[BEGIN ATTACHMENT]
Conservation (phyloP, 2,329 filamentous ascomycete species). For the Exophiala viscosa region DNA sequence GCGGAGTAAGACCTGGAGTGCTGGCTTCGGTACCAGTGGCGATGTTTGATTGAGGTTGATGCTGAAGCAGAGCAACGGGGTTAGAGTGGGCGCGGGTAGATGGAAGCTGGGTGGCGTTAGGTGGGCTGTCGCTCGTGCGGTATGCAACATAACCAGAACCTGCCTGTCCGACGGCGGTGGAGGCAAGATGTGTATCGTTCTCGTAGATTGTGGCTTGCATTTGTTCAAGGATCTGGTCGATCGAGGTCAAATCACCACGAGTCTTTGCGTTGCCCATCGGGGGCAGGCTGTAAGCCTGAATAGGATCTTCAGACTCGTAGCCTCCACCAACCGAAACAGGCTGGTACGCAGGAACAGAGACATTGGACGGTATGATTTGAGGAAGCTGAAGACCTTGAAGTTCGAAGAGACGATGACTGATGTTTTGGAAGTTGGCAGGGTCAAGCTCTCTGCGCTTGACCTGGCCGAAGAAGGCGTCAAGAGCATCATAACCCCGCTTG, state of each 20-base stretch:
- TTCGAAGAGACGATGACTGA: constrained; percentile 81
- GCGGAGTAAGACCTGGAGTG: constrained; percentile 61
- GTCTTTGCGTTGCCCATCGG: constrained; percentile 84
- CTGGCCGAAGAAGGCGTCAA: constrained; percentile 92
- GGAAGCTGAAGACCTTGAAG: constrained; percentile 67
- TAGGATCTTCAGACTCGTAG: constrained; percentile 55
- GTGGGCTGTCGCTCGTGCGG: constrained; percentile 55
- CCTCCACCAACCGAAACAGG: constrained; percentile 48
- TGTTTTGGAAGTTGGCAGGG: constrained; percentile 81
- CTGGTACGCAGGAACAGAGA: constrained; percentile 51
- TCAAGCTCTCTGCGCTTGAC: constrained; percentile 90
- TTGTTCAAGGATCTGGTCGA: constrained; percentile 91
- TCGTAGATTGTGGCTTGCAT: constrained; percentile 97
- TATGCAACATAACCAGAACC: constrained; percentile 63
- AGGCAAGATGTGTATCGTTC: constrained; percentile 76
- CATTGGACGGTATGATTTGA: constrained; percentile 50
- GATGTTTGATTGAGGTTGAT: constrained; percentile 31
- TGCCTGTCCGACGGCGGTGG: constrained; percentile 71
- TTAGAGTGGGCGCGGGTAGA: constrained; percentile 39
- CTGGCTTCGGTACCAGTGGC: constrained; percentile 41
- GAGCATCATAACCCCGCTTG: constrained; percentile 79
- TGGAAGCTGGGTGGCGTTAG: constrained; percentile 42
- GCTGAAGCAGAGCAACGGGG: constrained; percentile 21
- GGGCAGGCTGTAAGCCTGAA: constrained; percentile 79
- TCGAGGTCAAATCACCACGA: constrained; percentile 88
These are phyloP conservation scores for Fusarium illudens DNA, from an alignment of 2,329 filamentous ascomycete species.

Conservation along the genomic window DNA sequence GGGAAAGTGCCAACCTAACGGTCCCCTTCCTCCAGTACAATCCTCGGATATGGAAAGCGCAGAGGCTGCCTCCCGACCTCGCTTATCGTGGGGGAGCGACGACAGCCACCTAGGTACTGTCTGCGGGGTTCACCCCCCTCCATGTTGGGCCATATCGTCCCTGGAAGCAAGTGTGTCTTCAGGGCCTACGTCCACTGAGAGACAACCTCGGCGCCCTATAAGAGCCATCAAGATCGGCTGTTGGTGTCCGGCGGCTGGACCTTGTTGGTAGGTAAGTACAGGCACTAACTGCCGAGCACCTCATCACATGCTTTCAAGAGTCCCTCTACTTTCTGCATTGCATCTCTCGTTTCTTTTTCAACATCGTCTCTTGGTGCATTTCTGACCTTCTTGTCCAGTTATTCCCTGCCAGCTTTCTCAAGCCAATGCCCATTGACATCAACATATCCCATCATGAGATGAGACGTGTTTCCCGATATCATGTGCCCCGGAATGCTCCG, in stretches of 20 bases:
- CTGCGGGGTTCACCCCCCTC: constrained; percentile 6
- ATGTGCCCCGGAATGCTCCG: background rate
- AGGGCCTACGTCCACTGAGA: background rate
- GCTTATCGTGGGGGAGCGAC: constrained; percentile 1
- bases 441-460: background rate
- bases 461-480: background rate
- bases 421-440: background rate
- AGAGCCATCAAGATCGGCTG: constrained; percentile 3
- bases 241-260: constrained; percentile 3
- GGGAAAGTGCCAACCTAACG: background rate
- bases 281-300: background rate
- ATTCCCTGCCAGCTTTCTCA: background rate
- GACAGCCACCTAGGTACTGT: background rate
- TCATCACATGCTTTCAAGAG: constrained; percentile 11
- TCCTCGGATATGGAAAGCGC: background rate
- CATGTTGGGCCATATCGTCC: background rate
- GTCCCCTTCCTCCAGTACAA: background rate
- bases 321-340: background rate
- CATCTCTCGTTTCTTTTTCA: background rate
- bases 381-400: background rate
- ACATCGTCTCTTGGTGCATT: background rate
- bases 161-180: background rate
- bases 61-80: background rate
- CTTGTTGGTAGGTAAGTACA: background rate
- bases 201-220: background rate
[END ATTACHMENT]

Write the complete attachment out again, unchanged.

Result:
Conservation (phyloP, 2,329 filamentous ascomycete species). For the Exophiala viscosa region DNA sequence GCGGAGTAAGACCTGGAGTGCTGGCTTCGGTACCAGTGGCGATGTTTGATTGAGGTTGATGCTGAAGCAGAGCAACGGGGTTAGAGTGGGCGCGGGTAGATGGAAGCTGGGTGGCGTTAGGTGGGCTGTCGCTCGTGCGGTATGCAACATAACCAGAACCTGCCTGTCCGACGGCGGTGGAGGCAAGATGTGTATCGTTCTCGTAGATTGTGGCTTGCATTTGTTCAAGGATCTGGTCGATCGAGGTCAAATCACCACGAGTCTTTGCGTTGCCCATCGGGGGCAGGCTGTAAGCCTGAATAGGATCTTCAGACTCGTAGCCTCCACCAACCGAAACAGGCTGGTACGCAGGAACAGAGACATTGGACGGTATGATTTGAGGAAGCTGAAGACCTTGAAGTTCGAAGAGACGATGACTGATGTTTTGGAAGTTGGCAGGGTCAAGCTCTCTGCGCTTGACCTGGCCGAAGAAGGCGTCAAGAGCATCATAACCCCGCTTG, state of each 20-base stretch:
- TTCGAAGAGACGATGACTGA: constrained; percentile 81
- GCGGAGTAAGACCTGGAGTG: constrained; percentile 61
- GTCTTTGCGTTGCCCATCGG: constrained; percentile 84
- CTGGCCGAAGAAGGCGTCAA: constrained; percentile 92
- GGAAGCTGAAGACCTTGAAG: constrained; percentile 67
- TAGGATCTTCAGACTCGTAG: constrained; percentile 55
- GTGGGCTGTCGCTCGTGCGG: constrained; percentile 55
- CCTCCACCAACCGAAACAGG: constrained; percentile 48
- TGTTTTGGAAGTTGGCAGGG: constrained; percentile 81
- CTGGTACGCAGGAACAGAGA: constrained; percentile 51
- TCAAGCTCTCTGCGCTTGAC: constrained; percentile 90
- TTGTTCAAGGATCTGGTCGA: constrained; percentile 91
- TCGTAGATTGTGGCTTGCAT: constrained; percentile 97
- TATGCAACATAACCAGAACC: constrained; percentile 63
- AGGCAAGATGTGTATCGTTC: constrained; percentile 76
- CATTGGACGGTATGATTTGA: constrained; percentile 50
- GATGTTTGATTGAGGTTGAT: constrained; percentile 31
- TGCCTGTCCGACGGCGGTGG: constrained; percentile 71
- TTAGAGTGGGCGCGGGTAGA: constrained; percentile 39
- CTGGCTTCGGTACCAGTGGC: constrained; percentile 41
- GAGCATCATAACCCCGCTTG: constrained; percentile 79
- TGGAAGCTGGGTGGCGTTAG: constrained; percentile 42
- GCTGAAGCAGAGCAACGGGG: constrained; percentile 21
- GGGCAGGCTGTAAGCCTGAA: constrained; percentile 79
- TCGAGGTCAAATCACCACGA: constrained; percentile 88
These are phyloP conservation scores for Fusarium illudens DNA, from an alignment of 2,329 filamentous ascomycete species.

Conservation along the genomic window DNA sequence GGGAAAGTGCCAACCTAACGGTCCCCTTCCTCCAGTACAATCCTCGGATATGGAAAGCGCAGAGGCTGCCTCCCGACCTCGCTTATCGTGGGGGAGCGACGACAGCCACCTAGGTACTGTCTGCGGGGTTCACCCCCCTCCATGTTGGGCCATATCGTCCCTGGAAGCAAGTGTGTCTTCAGGGCCTACGTCCACTGAGAGACAACCTCGGCGCCCTATAAGAGCCATCAAGATCGGCTGTTGGTGTCCGGCGGCTGGACCTTGTTGGTAGGTAAGTACAGGCACTAACTGCCGAGCACCTCATCACATGCTTTCAAGAGTCCCTCTACTTTCTGCATTGCATCTCTCGTTTCTTTTTCAACATCGTCTCTTGGTGCATTTCTGACCTTCTTGTCCAGTTATTCCCTGCCAGCTTTCTCAAGCCAATGCCCATTGACATCAACATATCCCATCATGAGATGAGACGTGTTTCCCGATATCATGTGCCCCGGAATGCTCCG, in stretches of 20 bases:
- CTGCGGGGTTCACCCCCCTC: constrained; percentile 6
- ATGTGCCCCGGAATGCTCCG: background rate
- AGGGCCTACGTCCACTGAGA: background rate
- GCTTATCGTGGGGGAGCGAC: constrained; percentile 1
- bases 441-460: background rate
- bases 461-480: background rate
- bases 421-440: background rate
- AGAGCCATCAAGATCGGCTG: constrained; percentile 3
- bases 241-260: constrained; percentile 3
- GGGAAAGTGCCAACCTAACG: background rate
- bases 281-300: background rate
- ATTCCCTGCCAGCTTTCTCA: background rate
- GACAGCCACCTAGGTACTGT: background rate
- TCATCACATGCTTTCAAGAG: constrained; percentile 11
- TCCTCGGATATGGAAAGCGC: background rate
- CATGTTGGGCCATATCGTCC: background rate
- GTCCCCTTCCTCCAGTACAA: background rate
- bases 321-340: background rate
- CATCTCTCGTTTCTTTTTCA: background rate
- bases 381-400: background rate
- ACATCGTCTCTTGGTGCATT: background rate
- bases 161-180: background rate
- bases 61-80: background rate
- CTTGTTGGTAGGTAAGTACA: background rate
- bases 201-220: background rate